CRUNCH 2017, Budapest

Friday 20th October 2017 at the Hungarian Railway History Park

I decided to attend CRUNCH 2017 earlier this year when I was working in data engineering and it was the first data engineering conference I found in Europe. Turns out it was a great conference – a good mix of talks, interesting venue, well organised with great food and fun people. I just filled out the feedback form and there wasn’t much I could think of for them to improve.

There’s another conference – AMUSE – A UX conference that takes place in the same venue at the same time. I didn’t attend of the UX talks, simply because I was in the data talks all day but I did have look at their schedule and some of the materials they produced and it looks pretty good too. If I’d had a gap I’d have gone alone and had a look.

I wasn’t intending to write a blog post, so I didn’t take good enough notes yesterday. That’s a shame as the first day’s talks were great too, and there were a couple of talks by women. All the talks I attended today were by men. The conference intro told us that 20% of CRUNCH attendees were female, with 50% female for AMUSE.

Beyond Ad-Click Prediction

If you didn’t test it, assume it doesn’t work.

Dirk Gorissen runs a Machine Learning meetup in London (which is useful for me, as I’m setting one up in Sheffield) and his day job is working with autonomous vehicles. He talked about machine learning-related projects he does in his own time.

He’s worked on processing data from ground-penetrating radar to find land mines and developed drones to help conservationists keep an eye on Orangutans that have been released into the wild in Borneo. He also talked about some of the challenges autonomous vehicles face, from old ladies in wheelchairs chasing ducks, through remembering that cyclist that just disappeared behind that bus, to dealing with bullying humans.

There are many opportunities to work on projects that build on the same skills that you use to predict whether someone will click on an ad. He suggests finding a local meetup, getting involved with charities or using resources like Kaggle to find projects to inspire you.

Scaling Reporting and Analytics at LinkedIn

Premature materialization is premature optimisation – the root of all evil

Shikanth Shankar talked about a problem that we’ve all known, the tendency to have metrics that overlap and disagree (produced by different teams, typically!). LinkedIn faced this problem and built a system to produce metrics once and make available to all. He stressed the need for end-to-end thinking for systems as well as people.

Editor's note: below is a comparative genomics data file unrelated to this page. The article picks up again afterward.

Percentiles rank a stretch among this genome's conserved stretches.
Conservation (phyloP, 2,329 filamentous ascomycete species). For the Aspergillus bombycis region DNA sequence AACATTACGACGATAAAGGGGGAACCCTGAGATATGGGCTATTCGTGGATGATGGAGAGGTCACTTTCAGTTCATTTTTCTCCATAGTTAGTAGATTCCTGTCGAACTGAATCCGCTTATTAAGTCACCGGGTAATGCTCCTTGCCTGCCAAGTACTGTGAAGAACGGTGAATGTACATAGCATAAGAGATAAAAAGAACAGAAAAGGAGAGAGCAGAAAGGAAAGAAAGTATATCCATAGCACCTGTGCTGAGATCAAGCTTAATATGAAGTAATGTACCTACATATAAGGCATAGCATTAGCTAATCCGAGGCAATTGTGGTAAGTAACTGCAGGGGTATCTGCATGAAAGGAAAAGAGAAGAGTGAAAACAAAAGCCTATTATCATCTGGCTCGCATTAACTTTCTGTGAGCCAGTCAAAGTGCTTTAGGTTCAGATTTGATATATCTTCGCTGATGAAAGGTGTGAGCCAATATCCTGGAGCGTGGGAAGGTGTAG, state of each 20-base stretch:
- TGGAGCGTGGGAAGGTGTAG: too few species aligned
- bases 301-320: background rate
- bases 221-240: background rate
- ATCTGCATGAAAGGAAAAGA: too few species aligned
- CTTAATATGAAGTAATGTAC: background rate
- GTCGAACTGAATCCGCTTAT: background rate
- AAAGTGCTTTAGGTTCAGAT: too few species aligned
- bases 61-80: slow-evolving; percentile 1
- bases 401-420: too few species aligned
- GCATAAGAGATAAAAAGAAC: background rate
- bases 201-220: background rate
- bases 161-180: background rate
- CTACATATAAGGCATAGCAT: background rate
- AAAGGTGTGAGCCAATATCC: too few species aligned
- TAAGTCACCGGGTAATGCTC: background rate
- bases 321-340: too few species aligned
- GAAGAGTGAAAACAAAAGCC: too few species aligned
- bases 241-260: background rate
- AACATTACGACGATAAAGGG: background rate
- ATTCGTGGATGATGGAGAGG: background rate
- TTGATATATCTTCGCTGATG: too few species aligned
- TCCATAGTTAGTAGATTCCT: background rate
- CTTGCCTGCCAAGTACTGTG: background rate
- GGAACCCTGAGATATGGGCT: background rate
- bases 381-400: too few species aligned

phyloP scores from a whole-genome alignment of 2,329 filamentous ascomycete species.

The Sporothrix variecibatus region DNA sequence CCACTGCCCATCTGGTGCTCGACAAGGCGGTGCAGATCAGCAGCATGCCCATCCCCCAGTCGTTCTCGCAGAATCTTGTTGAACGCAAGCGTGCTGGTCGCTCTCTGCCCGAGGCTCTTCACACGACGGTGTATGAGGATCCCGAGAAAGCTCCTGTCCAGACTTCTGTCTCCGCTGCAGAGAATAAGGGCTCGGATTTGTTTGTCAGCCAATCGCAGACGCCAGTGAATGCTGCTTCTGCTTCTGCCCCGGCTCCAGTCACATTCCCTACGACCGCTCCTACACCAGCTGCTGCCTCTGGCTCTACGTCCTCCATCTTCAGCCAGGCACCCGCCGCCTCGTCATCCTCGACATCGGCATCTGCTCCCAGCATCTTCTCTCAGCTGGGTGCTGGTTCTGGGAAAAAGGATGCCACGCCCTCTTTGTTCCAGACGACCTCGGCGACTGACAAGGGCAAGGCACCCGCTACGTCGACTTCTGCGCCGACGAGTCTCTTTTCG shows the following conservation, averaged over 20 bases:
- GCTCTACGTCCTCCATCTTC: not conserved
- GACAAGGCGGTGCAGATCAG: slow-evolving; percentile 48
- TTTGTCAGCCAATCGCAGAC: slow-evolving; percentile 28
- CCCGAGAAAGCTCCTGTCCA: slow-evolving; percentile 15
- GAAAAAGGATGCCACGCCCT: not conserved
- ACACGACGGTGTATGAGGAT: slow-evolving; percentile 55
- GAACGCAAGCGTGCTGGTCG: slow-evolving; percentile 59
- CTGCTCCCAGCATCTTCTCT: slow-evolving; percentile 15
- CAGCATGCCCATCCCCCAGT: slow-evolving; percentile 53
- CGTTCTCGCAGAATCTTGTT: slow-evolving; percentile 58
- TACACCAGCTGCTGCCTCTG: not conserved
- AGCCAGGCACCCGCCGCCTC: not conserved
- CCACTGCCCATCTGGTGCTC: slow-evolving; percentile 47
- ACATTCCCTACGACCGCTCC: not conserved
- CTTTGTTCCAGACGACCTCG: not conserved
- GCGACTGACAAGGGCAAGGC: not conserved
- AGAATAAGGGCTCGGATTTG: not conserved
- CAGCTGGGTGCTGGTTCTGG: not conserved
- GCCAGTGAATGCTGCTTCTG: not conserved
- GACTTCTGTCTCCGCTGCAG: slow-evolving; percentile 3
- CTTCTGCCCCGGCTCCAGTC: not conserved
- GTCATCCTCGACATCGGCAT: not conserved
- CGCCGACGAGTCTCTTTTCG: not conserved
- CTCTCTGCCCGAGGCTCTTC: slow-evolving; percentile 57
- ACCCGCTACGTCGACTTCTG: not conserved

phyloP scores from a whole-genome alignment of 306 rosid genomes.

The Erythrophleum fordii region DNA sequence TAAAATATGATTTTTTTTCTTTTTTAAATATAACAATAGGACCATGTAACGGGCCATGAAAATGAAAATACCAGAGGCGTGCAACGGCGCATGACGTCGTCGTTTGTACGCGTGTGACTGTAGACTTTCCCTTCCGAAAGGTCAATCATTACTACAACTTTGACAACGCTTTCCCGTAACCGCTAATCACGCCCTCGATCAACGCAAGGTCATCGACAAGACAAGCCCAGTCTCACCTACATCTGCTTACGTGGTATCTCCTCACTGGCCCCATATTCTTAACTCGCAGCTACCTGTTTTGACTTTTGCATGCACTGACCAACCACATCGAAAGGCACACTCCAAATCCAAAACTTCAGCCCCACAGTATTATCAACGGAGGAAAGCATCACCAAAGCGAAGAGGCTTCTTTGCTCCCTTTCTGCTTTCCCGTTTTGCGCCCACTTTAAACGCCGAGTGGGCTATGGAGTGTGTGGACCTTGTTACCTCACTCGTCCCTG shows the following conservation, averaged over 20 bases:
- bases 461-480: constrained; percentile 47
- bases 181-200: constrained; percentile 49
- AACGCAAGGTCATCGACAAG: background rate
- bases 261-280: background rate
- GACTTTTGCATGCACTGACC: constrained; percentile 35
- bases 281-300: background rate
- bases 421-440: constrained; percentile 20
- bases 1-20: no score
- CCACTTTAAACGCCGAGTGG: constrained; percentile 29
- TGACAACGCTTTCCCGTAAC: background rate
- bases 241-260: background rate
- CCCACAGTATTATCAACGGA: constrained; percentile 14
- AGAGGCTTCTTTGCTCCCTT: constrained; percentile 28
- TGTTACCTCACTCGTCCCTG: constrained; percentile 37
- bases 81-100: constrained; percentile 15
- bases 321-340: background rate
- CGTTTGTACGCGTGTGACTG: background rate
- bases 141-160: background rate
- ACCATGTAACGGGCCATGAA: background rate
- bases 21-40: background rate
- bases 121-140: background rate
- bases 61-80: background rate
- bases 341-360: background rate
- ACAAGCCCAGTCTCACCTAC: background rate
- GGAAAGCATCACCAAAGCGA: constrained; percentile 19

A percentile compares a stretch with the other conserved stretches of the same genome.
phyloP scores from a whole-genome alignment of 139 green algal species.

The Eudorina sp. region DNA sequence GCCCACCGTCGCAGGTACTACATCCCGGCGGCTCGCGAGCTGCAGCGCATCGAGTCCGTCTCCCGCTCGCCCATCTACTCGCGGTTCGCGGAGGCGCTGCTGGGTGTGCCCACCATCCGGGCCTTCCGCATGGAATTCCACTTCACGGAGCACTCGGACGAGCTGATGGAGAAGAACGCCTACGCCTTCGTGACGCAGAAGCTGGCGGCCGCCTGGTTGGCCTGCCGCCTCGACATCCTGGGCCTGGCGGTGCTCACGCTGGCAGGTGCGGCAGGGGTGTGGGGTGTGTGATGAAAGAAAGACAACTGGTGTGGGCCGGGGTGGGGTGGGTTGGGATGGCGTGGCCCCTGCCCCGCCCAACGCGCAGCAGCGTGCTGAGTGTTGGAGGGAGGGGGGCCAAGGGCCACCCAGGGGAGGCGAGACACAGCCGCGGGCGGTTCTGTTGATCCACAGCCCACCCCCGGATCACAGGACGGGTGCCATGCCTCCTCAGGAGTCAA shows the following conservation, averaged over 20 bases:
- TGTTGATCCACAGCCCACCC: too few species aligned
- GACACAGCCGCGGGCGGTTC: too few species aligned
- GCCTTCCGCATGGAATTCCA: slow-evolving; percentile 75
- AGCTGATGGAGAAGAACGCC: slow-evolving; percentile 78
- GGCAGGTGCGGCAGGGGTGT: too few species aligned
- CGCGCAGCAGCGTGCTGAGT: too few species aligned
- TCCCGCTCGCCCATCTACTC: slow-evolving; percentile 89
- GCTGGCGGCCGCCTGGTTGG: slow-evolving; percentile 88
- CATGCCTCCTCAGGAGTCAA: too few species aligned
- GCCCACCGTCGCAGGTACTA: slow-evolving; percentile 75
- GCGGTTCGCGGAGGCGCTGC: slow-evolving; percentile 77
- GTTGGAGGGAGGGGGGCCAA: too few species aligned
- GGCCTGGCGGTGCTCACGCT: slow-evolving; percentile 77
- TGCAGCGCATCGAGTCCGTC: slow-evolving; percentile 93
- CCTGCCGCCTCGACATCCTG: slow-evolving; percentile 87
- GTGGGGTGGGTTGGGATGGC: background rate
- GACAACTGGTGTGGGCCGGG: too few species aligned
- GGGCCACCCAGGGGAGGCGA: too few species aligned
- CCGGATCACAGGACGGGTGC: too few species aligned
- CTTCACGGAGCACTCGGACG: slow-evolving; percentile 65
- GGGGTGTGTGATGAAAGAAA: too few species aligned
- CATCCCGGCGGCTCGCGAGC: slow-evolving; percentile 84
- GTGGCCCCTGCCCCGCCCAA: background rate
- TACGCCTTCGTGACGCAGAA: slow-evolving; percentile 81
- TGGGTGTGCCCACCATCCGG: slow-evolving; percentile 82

Analysing Your First 200M Users

Avoid complexity at all costs

Mohammad Shahangian joined Pinterest as its eighth engineer, two years after leaving education, and was tasked with writing its data strategy. Today, Pinterest has a billion boards, two billion searches per month and makes two trillion recommendations per year. Guess he got it right!

He opens with a story about when Pinterest opened up its initial Twitter and Facebook signup to email, with the resulting influx of spam accounts that’ll be familiar to anyone who’s dealt with email signups! To figure out how bad the problem was, they hid the email signup UI from the webpage whilst leaving the form invisible but still present in the webpage – reasoning that humans would stop signing up by email, revealing the spammer’s scripts. Neat!

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Hiding the email signup UI revealed the spammers at Pinterest

If you treat your userbase as one homogenous group, your userbase will become one homogenous group

He went on to talk about how Pinterest used data to figure out that “Pin” was a causing adoption problems in some languages, how segmentation really matters for decision making, the dangers of “linkage” (experiment tainting control), and how optimising everything for clicks can lead to missed opportunities or bad UX – think clickbait!

Science the Sh*t out of your Business

A single KPI is data-driven

Justin Bozonier is the lead data scientist at Grubhub and wrote Test-Driven Machine Learning. I knew him as @databozo after a couple of people I’d met yesterday had mentioned him.

He dove a little deeper into some of the maths behind measures, but also talked about how to interpret and use them. Is a dashboard full of charts or a single KPI that says ship or don’t ship data-driven? He argues it’s a single KPI, because a dashboard full of metrics needs a bunch of interpretation to drive a decision.

Justin also talked about false positives and shipping – shipping a feature that doesn’t have a positive impact doesn’t do any harm, and getting it out there has value in generating information and clearing the work out of the way. What about features that actually have negative impacts? Your analysis can show how much of negative impact is likely, helping with the choice to ship. Not shipping stuff that actually has a positive impact costs you the benefit you would have had if you’d shipped it earlier, so there’s a tension here.

Event-Driven Growth Hacking

Sustainable growth is data-driven

Thomas in’t Veld opens with the observation that small companies have had access to big analytics for about ten years.

He skims the architectural choices Peak has made to provide analytics for a mobile app-only brain training-style product, including the first time I’ve heard of a product called Snowplow for consuming and processing event data. He describes three “conditions for growth” in your company, including metrics and calculations to figure out whether your growth is sustainable (around whether or not your cost of acquiring customers is more or less than a customer’s expected lifetime value).

He finishes with five lessons learnt at Peak. Get the right culture, plan your event data carefully, validate early in the pipeline, deal with unit (not aggregate) economics and keep it simple.

AI in Production

Skin wins